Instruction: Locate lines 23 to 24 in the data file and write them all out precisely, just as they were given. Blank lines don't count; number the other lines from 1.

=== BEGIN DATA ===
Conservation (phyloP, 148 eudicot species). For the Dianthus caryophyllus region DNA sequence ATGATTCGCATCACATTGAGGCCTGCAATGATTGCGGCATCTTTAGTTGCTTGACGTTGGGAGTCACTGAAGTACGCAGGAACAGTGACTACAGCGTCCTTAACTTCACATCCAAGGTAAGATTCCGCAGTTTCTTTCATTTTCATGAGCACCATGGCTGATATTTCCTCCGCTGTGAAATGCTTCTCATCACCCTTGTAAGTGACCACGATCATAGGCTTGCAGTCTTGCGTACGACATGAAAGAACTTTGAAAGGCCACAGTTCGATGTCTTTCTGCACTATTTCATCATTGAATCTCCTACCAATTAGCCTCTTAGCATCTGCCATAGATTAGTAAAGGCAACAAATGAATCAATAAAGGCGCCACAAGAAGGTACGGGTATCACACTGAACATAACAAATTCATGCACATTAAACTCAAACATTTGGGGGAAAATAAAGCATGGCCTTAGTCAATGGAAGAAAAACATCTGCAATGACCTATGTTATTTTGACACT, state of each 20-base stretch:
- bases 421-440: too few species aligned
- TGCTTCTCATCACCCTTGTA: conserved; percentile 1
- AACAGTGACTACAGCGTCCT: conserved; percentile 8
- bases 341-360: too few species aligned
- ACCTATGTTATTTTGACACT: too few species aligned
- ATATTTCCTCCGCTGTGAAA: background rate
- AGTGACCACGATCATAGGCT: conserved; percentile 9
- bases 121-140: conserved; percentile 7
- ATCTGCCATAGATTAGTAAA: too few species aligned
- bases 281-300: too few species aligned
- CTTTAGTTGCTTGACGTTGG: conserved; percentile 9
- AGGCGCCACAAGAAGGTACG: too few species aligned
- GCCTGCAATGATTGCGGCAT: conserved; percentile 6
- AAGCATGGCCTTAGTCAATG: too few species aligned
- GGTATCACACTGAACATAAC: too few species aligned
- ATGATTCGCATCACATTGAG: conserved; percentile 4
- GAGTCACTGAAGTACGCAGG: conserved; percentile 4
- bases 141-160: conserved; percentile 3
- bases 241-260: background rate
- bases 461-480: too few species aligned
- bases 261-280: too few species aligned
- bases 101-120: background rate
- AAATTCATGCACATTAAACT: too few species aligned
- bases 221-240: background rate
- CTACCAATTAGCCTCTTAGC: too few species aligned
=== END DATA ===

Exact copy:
- bases 101-120: background rate
- AAATTCATGCACATTAAACT: too few species aligned